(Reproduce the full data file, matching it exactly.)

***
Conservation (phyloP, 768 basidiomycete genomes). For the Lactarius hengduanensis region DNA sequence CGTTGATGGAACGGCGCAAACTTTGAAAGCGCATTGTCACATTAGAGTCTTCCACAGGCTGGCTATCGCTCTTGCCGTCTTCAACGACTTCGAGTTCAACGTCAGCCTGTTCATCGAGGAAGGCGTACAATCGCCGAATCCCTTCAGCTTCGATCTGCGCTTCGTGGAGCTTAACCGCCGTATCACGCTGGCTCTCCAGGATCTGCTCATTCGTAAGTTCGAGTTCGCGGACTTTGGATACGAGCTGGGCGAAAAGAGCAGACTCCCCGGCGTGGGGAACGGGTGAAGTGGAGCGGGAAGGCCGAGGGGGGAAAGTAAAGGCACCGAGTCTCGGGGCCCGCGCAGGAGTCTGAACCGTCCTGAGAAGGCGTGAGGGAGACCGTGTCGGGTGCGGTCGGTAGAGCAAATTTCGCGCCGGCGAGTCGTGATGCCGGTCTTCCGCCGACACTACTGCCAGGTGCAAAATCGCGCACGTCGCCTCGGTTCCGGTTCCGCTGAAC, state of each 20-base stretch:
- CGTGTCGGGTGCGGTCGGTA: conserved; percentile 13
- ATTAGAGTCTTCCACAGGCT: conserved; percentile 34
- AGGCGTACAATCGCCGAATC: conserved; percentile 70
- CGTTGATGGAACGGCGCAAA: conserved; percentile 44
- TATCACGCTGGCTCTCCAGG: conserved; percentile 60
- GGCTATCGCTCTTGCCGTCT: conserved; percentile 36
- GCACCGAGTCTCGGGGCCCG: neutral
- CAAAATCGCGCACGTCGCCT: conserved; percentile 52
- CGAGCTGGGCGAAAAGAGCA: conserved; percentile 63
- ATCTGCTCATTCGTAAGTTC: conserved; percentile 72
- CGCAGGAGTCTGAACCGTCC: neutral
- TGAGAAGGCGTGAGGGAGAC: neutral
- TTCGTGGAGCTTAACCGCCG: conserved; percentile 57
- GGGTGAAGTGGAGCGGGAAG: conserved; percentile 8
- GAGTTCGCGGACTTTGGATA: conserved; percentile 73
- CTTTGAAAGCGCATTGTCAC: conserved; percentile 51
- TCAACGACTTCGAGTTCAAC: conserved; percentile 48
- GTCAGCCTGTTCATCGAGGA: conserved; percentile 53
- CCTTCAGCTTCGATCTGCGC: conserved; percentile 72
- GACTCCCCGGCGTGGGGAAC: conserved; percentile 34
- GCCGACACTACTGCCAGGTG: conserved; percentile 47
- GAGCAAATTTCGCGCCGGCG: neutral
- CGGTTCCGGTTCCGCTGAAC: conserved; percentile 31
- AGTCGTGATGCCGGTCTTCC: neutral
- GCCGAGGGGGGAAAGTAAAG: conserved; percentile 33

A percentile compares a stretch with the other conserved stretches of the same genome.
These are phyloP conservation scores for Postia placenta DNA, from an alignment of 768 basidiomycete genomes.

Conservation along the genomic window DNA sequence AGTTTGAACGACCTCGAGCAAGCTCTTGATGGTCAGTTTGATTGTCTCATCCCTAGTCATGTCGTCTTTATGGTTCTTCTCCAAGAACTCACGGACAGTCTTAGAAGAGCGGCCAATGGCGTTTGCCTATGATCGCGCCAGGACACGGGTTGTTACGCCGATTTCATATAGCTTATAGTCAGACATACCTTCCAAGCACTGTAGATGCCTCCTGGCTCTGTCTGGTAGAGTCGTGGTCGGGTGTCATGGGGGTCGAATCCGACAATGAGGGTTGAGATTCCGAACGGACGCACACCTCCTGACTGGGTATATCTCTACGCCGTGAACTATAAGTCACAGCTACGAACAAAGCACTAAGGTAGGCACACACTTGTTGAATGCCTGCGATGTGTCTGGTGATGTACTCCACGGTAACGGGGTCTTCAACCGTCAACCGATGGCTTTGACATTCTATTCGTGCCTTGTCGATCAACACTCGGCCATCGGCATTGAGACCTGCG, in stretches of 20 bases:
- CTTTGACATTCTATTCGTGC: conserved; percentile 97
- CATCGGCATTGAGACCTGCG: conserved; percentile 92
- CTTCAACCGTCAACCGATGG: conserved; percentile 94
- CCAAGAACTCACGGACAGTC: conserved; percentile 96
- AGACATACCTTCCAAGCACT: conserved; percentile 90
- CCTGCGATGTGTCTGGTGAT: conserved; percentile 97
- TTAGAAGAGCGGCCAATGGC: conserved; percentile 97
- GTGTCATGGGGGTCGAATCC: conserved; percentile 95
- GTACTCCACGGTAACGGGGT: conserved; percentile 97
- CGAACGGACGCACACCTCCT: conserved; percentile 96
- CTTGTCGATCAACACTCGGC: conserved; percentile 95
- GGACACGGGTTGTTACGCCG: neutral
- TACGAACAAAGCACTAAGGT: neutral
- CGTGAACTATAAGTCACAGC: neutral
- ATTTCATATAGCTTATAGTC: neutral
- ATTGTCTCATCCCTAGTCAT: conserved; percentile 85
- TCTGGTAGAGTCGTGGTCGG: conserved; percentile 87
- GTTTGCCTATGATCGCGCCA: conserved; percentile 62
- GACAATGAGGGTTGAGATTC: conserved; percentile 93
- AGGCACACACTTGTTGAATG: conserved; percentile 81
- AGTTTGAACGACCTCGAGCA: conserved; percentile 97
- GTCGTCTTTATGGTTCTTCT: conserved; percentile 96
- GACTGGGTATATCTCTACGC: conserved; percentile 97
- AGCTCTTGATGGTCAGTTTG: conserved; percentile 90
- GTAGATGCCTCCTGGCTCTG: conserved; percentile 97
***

Conservation (phyloP, 768 basidiomycete genomes). For the Lactarius hengduanensis region DNA sequence CGTTGATGGAACGGCGCAAACTTTGAAAGCGCATTGTCACATTAGAGTCTTCCACAGGCTGGCTATCGCTCTTGCCGTCTTCAACGACTTCGAGTTCAACGTCAGCCTGTTCATCGAGGAAGGCGTACAATCGCCGAATCCCTTCAGCTTCGATCTGCGCTTCGTGGAGCTTAACCGCCGTATCACGCTGGCTCTCCAGGATCTGCTCATTCGTAAGTTCGAGTTCGCGGACTTTGGATACGAGCTGGGCGAAAAGAGCAGACTCCCCGGCGTGGGGAACGGGTGAAGTGGAGCGGGAAGGCCGAGGGGGGAAAGTAAAGGCACCGAGTCTCGGGGCCCGCGCAGGAGTCTGAACCGTCCTGAGAAGGCGTGAGGGAGACCGTGTCGGGTGCGGTCGGTAGAGCAAATTTCGCGCCGGCGAGTCGTGATGCCGGTCTTCCGCCGACACTACTGCCAGGTGCAAAATCGCGCACGTCGCCTCGGTTCCGGTTCCGCTGAAC, state of each 20-base stretch:
- CGTGTCGGGTGCGGTCGGTA: conserved; percentile 13
- ATTAGAGTCTTCCACAGGCT: conserved; percentile 34
- AGGCGTACAATCGCCGAATC: conserved; percentile 70
- CGTTGATGGAACGGCGCAAA: conserved; percentile 44
- TATCACGCTGGCTCTCCAGG: conserved; percentile 60
- GGCTATCGCTCTTGCCGTCT: conserved; percentile 36
- GCACCGAGTCTCGGGGCCCG: neutral
- CAAAATCGCGCACGTCGCCT: conserved; percentile 52
- CGAGCTGGGCGAAAAGAGCA: conserved; percentile 63
- ATCTGCTCATTCGTAAGTTC: conserved; percentile 72
- CGCAGGAGTCTGAACCGTCC: neutral
- TGAGAAGGCGTGAGGGAGAC: neutral
- TTCGTGGAGCTTAACCGCCG: conserved; percentile 57
- GGGTGAAGTGGAGCGGGAAG: conserved; percentile 8
- GAGTTCGCGGACTTTGGATA: conserved; percentile 73
- CTTTGAAAGCGCATTGTCAC: conserved; percentile 51
- TCAACGACTTCGAGTTCAAC: conserved; percentile 48
- GTCAGCCTGTTCATCGAGGA: conserved; percentile 53
- CCTTCAGCTTCGATCTGCGC: conserved; percentile 72
- GACTCCCCGGCGTGGGGAAC: conserved; percentile 34
- GCCGACACTACTGCCAGGTG: conserved; percentile 47
- GAGCAAATTTCGCGCCGGCG: neutral
- CGGTTCCGGTTCCGCTGAAC: conserved; percentile 31
- AGTCGTGATGCCGGTCTTCC: neutral
- GCCGAGGGGGGAAAGTAAAG: conserved; percentile 33

A percentile compares a stretch with the other conserved stretches of the same genome.
These are phyloP conservation scores for Postia placenta DNA, from an alignment of 768 basidiomycete genomes.

Conservation along the genomic window DNA sequence AGTTTGAACGACCTCGAGCAAGCTCTTGATGGTCAGTTTGATTGTCTCATCCCTAGTCATGTCGTCTTTATGGTTCTTCTCCAAGAACTCACGGACAGTCTTAGAAGAGCGGCCAATGGCGTTTGCCTATGATCGCGCCAGGACACGGGTTGTTACGCCGATTTCATATAGCTTATAGTCAGACATACCTTCCAAGCACTGTAGATGCCTCCTGGCTCTGTCTGGTAGAGTCGTGGTCGGGTGTCATGGGGGTCGAATCCGACAATGAGGGTTGAGATTCCGAACGGACGCACACCTCCTGACTGGGTATATCTCTACGCCGTGAACTATAAGTCACAGCTACGAACAAAGCACTAAGGTAGGCACACACTTGTTGAATGCCTGCGATGTGTCTGGTGATGTACTCCACGGTAACGGGGTCTTCAACCGTCAACCGATGGCTTTGACATTCTATTCGTGCCTTGTCGATCAACACTCGGCCATCGGCATTGAGACCTGCG, in stretches of 20 bases:
- CTTTGACATTCTATTCGTGC: conserved; percentile 97
- CATCGGCATTGAGACCTGCG: conserved; percentile 92
- CTTCAACCGTCAACCGATGG: conserved; percentile 94
- CCAAGAACTCACGGACAGTC: conserved; percentile 96
- AGACATACCTTCCAAGCACT: conserved; percentile 90
- CCTGCGATGTGTCTGGTGAT: conserved; percentile 97
- TTAGAAGAGCGGCCAATGGC: conserved; percentile 97
- GTGTCATGGGGGTCGAATCC: conserved; percentile 95
- GTACTCCACGGTAACGGGGT: conserved; percentile 97
- CGAACGGACGCACACCTCCT: conserved; percentile 96
- CTTGTCGATCAACACTCGGC: conserved; percentile 95
- GGACACGGGTTGTTACGCCG: neutral
- TACGAACAAAGCACTAAGGT: neutral
- CGTGAACTATAAGTCACAGC: neutral
- ATTTCATATAGCTTATAGTC: neutral
- ATTGTCTCATCCCTAGTCAT: conserved; percentile 85
- TCTGGTAGAGTCGTGGTCGG: conserved; percentile 87
- GTTTGCCTATGATCGCGCCA: conserved; percentile 62
- GACAATGAGGGTTGAGATTC: conserved; percentile 93
- AGGCACACACTTGTTGAATG: conserved; percentile 81
- AGTTTGAACGACCTCGAGCA: conserved; percentile 97
- GTCGTCTTTATGGTTCTTCT: conserved; percentile 96
- GACTGGGTATATCTCTACGC: conserved; percentile 97
- AGCTCTTGATGGTCAGTTTG: conserved; percentile 90
- GTAGATGCCTCCTGGCTCTG: conserved; percentile 97